Pests, Orchards, and 4th of July; OH MY!

Hi Again!

Last week there were two Rogue Farm Corps classes! Integrated pest management and Apple Outlaw orchards. It was a very exciting week for visiting farms and learning new things!

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The first was on Thursday and it was about integrated pests management. We learned about different pests and then we went out to some gardens and practiced identifying them. We spent a lot of time on aphids and parasitic wasps. Parasitic wasps are pretty amazing when it comes to killing aphids. The females lay their egg inside the aphid and the wasp grows inside the aphid, essentially turning the aphid into a mummy when the wasp is ready to leave its host and enter the world. The signs for Aphids are sticky stuff on your fruit trees and they are typically under damaged leaves with spots on them. We used some really cool bug catchers, they worked like a suction! It felt kind of like ghost busters, but for bugs instead of ghosts.

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The second class, on Sunday, was at an apple orchard. The name of the farm is called Apple Outlaw. It’s on Thompson Creek in Applegate, OR. The farm started out selling organic apples, but they struggled because there delicious organic apples didn’t always look so great, so people didn’t want to buy them. So, they started pressing them and making juice. But, recently they have expanded to making hard cider. They are trying to grow lots of varieties of apples now and continue to expand their cider business. The cider business, like a lot of businesses, has a lot of competition. So, you have to make cider that not only stands out, but also tastes good, and then you need to be able to market it! It’s a family business, and everyone seems to play their role pretty well. They seem to be doing a really good job business wise. We learned a little bit about grafting trees, and got to check out a lot of his grafts. Before Apple Outlaw bought the land there was a lot of red delicious trees, which nobody really likes and it doesn’t really make great cider, so they’ve been grafting off of a lot of those trees. We also learned about pruning, which seems like it’s something that the more I hear about it the more I feel that I need to actually do the pruning to understand what’s happening with the tree. Overall was a good experience.

Speaking of fruit tress, this week has been the week of thinning (not pruning) at White Oak. Thinning is when you remove some of the fruit from the tree so that you A) leave room for the other fruit to grow B) Limit bruises and places for pests to go crazy C) Save your branches from breaking by removing some of the weight from the tree. That’s been the main focus of the week, other than harvesting and preschool. This week was animal themes for preschool. We focused on the life cycle of animals and how each animal was given something to help them survive here on earth. We also made masks and spent hours harvesting raspberries for snack 🙂 Little kids are exhausting. Especially 14 kids around 3-6 years old.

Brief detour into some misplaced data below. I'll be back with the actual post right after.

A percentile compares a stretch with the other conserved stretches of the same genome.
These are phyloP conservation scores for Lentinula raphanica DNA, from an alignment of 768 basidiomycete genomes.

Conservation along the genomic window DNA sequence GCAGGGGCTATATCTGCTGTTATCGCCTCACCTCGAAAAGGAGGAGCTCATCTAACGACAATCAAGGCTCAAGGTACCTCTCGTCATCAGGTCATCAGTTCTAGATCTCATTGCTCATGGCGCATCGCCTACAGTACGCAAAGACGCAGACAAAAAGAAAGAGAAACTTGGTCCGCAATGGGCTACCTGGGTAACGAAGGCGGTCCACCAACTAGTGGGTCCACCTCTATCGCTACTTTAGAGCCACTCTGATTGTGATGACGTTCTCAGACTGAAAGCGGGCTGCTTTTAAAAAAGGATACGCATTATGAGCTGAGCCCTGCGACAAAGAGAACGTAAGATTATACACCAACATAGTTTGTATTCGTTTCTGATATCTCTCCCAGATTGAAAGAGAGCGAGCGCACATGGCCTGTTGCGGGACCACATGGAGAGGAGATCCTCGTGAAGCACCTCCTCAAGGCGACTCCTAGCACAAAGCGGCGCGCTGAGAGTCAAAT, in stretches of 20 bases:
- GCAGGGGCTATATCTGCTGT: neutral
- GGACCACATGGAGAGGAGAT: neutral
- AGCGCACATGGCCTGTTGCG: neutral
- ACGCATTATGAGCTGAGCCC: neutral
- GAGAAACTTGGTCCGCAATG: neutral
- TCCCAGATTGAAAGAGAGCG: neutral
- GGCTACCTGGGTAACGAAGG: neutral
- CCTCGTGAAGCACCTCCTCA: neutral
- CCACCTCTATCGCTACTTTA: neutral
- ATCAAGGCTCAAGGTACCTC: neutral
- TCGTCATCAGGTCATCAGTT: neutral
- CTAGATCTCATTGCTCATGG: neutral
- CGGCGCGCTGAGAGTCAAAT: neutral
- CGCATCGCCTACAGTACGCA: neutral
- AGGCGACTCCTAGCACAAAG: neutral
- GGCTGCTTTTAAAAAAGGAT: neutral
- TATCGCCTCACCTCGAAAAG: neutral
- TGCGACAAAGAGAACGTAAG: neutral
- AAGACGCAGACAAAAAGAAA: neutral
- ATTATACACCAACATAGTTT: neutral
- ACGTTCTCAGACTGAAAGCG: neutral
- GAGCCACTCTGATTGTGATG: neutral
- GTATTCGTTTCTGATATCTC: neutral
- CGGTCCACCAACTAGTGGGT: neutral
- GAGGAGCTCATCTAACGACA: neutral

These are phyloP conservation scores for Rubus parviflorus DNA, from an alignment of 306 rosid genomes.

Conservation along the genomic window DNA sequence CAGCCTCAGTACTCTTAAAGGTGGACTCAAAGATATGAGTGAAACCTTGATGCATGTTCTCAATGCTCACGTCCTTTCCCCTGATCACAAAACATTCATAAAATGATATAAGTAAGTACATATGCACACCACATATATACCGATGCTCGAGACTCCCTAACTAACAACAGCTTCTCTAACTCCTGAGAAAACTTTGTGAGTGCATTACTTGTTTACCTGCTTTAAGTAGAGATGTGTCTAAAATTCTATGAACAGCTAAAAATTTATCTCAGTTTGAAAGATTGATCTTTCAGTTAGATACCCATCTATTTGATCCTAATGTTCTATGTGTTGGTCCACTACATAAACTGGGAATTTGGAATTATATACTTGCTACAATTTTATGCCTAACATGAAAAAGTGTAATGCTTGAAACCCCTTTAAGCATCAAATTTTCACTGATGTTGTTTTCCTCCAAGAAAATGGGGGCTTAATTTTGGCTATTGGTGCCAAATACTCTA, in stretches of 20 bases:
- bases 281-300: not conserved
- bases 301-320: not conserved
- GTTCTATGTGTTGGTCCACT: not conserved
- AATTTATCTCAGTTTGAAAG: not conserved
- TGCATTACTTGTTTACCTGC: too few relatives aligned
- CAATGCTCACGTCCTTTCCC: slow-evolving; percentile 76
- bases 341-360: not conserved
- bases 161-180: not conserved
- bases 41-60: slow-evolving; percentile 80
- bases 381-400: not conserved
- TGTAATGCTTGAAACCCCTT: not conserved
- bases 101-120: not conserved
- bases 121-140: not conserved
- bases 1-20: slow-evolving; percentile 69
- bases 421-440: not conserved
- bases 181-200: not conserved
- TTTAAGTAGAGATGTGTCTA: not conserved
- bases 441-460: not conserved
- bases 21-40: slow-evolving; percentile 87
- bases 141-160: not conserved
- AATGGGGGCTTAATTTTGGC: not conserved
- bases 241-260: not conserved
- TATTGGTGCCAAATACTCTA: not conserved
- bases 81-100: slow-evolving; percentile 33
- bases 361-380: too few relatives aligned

Friday I technically had the day off, but I chose to put in some extra hours. I helped Taylor and his friend Josh cut down some trees and strip the bark of them to make posts. The posts are for a building that the farm is currently writing a grant for. It was very hard work and I’m very sore today. I was expecting it to be a little easier. It was in the shade, which is a nice bonus when you’ve been in the 90 degree sun all week. Although I was so covered in mosquito bites and poison oak by the end of it that I think I would have chosen the sun.

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Saturday was a day of blueberry picking and swimming! The farm crew went and picked blueberries. There were 5 of us and we each picked over 10 lbs! We are going to make cheesecake, jams, pancakes, and freeze a bunch too; but for now I just made some muffins with  cinnamon sugar on top 🙂 YUMMM!  I ate so many blueberries, it was blueberry heaven. Then we went down to the Applegate river and went swimming. There were a lot of people there; drinking beer, floating of rafts, barbecuing. It was a really strange scene coming from the farm. It’s always funny to get a taste of America after being on the farm for a long period of time.

The 4th of July will not be very exciting here! We are not allowed to have fireworks, because we are officially in extreme fire danger season. This means no running a weed whacker during the day, no fireworks, absolutely no fires. When I get home the first rain we have I’m just going to go run around in it. It’s only been 3 weeks since the last rain and I already miss it so much. I won’t see rain again until I get home. The second thing I’m going to do is have fire. I miss fire. There is a parade in Williams on the 4th, but I will be harvesting and working the market booth.

Cheers,

Farmer Murph

P.S. Happy early 4th of July to all of you out there! I hope those of you on the east coast get to see some nice fireworks! Enjoy them for me 🙂

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